MediaFile

$60 video games? Do the math, says Zelnick

December 5, 2008

How do entertainment retailers come up with the prices they charge? Why is a movie theater ticket $10, a music CD $15, a rental DVD $3-$5 and a top video game $60?

We asked Strauss Zelnick, executive chairman of game publisher Take-Two. He says it’s simple math, based upon the value of that experience.

Prices are determined by the marketplace — if folks stopped buying stuff, prices would fall, etc. (Think gasoline). Balance that with cost. A game like Halo or Grand Theft Auto takes years to develop and costs as much to make as a Hollywood film.

Here’s Zelnick in his own words:

The reason the consumer is willing to pay $60 for front-line product is because they are going to get 20-plus hours of game play out of that product.

I’m a big believer that there is an equation for the pricing of front-line entertainment products, which is: The hours of expected consumption times the value per hour, plus the catalog value.

The price per hour is pretty stable across media. For example, a motion picture: You have two hours of experience in the theater, a very high-quality experience, zero catalog value. So what’s that worth? I guess about $5 an hour (on a per capita basis). If you apply that to a video rental, also zero catalog value, there’s multiple people watching typically, it’s a lower quality experience, that’s how you get a video rental of three bucks. Recorded music, you will listen to the album (up to 10 times — or hours — on average). The same equation applies.

There’s more:

What’s driving that front-line price point is the perceived quality of the experience, times the number of hours you are going to have that, so that the price per quality hour of the experience, times the hours, plus catalog value. And I understand why that number would be, for the sake of argument, $60, versus for sake of argument, $15 for an album, versus $3 for a video rental, versus 10 to see a front line movie.
They are not so far off.

So it’s not that we came up with that price point out of the blue. If we came up with it out of the blue, we wouldn’t be selling anything at that price point.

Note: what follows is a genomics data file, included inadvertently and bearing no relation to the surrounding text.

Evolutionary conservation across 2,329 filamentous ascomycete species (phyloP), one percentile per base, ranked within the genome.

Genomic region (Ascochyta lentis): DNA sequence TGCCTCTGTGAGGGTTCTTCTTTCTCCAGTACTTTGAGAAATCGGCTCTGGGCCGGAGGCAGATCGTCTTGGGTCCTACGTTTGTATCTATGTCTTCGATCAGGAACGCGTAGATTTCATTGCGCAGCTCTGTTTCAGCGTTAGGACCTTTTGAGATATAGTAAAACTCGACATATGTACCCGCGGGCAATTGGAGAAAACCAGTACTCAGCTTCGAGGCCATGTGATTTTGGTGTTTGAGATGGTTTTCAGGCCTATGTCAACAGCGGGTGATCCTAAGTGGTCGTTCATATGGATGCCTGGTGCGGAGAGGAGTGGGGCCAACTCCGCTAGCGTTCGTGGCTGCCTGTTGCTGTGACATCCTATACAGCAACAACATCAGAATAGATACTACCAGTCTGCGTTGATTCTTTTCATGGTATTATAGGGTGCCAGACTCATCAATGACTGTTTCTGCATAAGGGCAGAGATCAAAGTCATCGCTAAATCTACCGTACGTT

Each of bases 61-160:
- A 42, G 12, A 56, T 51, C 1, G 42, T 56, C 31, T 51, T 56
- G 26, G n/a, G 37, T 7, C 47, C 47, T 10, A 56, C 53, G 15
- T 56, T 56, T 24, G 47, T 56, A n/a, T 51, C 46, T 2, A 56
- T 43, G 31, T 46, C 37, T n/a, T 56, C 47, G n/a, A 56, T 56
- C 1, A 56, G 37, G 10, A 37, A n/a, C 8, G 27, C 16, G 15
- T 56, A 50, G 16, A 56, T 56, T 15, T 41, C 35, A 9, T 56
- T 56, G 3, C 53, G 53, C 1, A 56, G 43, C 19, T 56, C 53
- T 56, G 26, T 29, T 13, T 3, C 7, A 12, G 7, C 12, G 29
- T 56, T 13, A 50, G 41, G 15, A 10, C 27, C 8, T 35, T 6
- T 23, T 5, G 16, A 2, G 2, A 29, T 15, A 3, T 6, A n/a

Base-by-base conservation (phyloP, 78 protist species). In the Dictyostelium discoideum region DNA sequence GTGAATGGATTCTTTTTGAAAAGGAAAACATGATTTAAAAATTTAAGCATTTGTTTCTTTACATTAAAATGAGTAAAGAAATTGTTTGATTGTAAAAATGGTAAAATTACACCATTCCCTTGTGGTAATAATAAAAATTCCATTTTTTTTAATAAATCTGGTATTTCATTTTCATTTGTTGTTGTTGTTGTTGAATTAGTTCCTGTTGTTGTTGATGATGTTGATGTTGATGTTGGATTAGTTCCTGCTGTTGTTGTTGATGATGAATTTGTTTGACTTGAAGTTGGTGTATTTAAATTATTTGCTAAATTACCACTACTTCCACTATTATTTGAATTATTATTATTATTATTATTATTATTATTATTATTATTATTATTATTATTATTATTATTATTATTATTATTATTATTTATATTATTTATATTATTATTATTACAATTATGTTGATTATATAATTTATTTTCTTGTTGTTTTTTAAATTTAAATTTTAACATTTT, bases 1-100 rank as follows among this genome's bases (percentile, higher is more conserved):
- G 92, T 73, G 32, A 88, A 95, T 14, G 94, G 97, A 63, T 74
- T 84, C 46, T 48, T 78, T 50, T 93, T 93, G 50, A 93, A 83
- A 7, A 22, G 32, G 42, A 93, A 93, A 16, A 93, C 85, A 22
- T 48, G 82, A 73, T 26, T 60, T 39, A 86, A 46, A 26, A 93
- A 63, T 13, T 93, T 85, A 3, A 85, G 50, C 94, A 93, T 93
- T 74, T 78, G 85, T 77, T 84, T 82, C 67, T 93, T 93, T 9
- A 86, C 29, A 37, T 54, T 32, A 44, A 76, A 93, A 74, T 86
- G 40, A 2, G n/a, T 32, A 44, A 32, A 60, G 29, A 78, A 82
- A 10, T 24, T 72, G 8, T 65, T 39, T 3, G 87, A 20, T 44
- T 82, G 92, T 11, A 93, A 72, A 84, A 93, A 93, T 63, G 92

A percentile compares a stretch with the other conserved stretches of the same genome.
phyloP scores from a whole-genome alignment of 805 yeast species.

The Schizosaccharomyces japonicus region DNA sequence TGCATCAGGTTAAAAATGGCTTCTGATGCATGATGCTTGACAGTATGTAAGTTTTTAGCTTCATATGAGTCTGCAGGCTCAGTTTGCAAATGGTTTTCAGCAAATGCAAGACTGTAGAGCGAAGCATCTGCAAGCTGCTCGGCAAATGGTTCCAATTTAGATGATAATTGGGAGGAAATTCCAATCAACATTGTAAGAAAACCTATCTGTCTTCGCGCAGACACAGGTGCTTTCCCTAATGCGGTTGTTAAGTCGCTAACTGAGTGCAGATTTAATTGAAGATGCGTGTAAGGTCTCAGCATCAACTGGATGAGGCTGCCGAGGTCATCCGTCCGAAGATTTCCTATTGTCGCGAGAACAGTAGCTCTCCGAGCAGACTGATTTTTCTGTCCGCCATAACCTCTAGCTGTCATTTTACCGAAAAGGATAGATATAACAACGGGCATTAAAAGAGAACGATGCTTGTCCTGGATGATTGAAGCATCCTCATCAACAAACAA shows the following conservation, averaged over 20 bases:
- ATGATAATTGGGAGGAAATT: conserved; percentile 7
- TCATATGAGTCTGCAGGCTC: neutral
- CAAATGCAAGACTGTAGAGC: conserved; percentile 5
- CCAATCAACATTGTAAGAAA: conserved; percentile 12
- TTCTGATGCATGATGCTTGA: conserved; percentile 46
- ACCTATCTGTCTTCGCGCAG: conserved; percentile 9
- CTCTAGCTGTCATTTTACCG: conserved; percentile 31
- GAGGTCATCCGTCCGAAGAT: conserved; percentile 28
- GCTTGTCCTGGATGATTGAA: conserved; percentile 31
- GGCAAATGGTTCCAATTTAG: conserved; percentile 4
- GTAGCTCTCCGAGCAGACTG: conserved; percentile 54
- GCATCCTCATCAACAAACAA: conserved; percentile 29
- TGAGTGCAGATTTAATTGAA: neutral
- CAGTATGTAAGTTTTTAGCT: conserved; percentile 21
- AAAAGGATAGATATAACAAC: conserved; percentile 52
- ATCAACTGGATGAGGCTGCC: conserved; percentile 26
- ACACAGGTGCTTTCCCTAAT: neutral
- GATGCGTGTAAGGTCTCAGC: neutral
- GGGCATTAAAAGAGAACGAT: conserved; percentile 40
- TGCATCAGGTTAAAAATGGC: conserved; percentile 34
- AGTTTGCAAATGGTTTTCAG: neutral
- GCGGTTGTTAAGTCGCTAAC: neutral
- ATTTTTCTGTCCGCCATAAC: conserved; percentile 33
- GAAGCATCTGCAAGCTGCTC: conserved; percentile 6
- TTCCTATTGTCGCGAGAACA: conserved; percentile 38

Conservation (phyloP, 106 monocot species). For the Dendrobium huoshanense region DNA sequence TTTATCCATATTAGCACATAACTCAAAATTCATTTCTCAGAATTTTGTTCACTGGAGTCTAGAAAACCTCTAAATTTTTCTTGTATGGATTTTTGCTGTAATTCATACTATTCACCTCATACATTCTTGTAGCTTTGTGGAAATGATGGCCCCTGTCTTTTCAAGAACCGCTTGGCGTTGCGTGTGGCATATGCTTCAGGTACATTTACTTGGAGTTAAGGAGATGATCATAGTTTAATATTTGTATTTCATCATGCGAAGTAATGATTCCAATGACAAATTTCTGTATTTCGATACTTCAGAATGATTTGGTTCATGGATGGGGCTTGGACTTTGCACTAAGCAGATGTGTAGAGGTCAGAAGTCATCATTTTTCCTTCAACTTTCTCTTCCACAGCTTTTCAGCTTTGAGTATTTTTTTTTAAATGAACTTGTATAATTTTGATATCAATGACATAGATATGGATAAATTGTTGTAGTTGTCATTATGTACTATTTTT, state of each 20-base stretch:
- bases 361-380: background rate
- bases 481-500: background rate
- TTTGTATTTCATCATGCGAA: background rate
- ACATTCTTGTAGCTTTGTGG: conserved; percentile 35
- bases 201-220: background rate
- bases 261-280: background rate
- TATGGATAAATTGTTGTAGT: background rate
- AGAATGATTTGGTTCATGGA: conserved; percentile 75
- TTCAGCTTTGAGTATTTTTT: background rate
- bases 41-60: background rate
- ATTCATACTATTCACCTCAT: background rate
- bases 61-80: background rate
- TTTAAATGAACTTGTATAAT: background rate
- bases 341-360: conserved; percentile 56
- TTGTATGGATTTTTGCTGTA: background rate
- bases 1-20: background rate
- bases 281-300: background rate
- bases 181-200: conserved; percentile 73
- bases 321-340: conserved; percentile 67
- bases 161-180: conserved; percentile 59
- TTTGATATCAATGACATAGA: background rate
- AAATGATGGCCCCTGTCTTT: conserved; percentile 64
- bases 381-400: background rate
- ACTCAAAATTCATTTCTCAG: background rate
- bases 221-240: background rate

For the record, the industry walks the walk. Take-Two’s Grand Theft Auto has sold more than 10 million units in less than a year. And other huge industry sellers such as Metal Gear Solid, Fable, Halo, Madden NFL, Rock Band and Guitar Hero? Most have sold more than a million copies — at $60 a pop, or more.

I admit that I’ve bought $5 DVDs, cheered, and watched them only once. I’ve also paid $60 for games, grumbled about it, and played them for months. Now I’m thinking about buying Rock Band 2 ($189) or Guitar Hero: World Tour (also $189) for the holidays. (grumble grumble grumble)

So what do you think? Are video games fairly priced?

(Photos: Screenshot from Amazon.com; Zelnick, Reuters)

Comments
8 comments so far | RSS Comments RSS

Well by Mr. Zelnick’s calculations, GTA IV or Fallout 3 (and others) are extremely undervalued at $60. Reviews claimed that the game would take 100 hours to complete. Even at 50 hours, the game should cost $250. Or look at Fallout- my game clock is near 100 hours already and I’m not finished yet!

Posted by Arseny Lebedev | Report as abusive
 

Then tell me why same time releases (fallout 3) are 60$ on current gen consoles and (still) 50$ on PC, yet console sales have gone through the roof in the last 5 years?

There is a MUCH greater demand for console games now than PC yet the game price… goes up?

Willing to pay 60$ for a game that has 20+ hours? I have played many games that get no where near that and they all are 60$ (console), 50$ (pc).

Mr. Zelnick, you are completely out of touch with gaming and have ZERO idea whats going on in the market.

Posted by necrosis | Report as abusive
 

Necrosis… the fact that you paid 60 dollars for “many games” where you get nowhere near 20+ hours simply means that either they’re really, really good (and short) games or you have no clue how to judge games before you buy them.

Zelnick is right on the money with this article.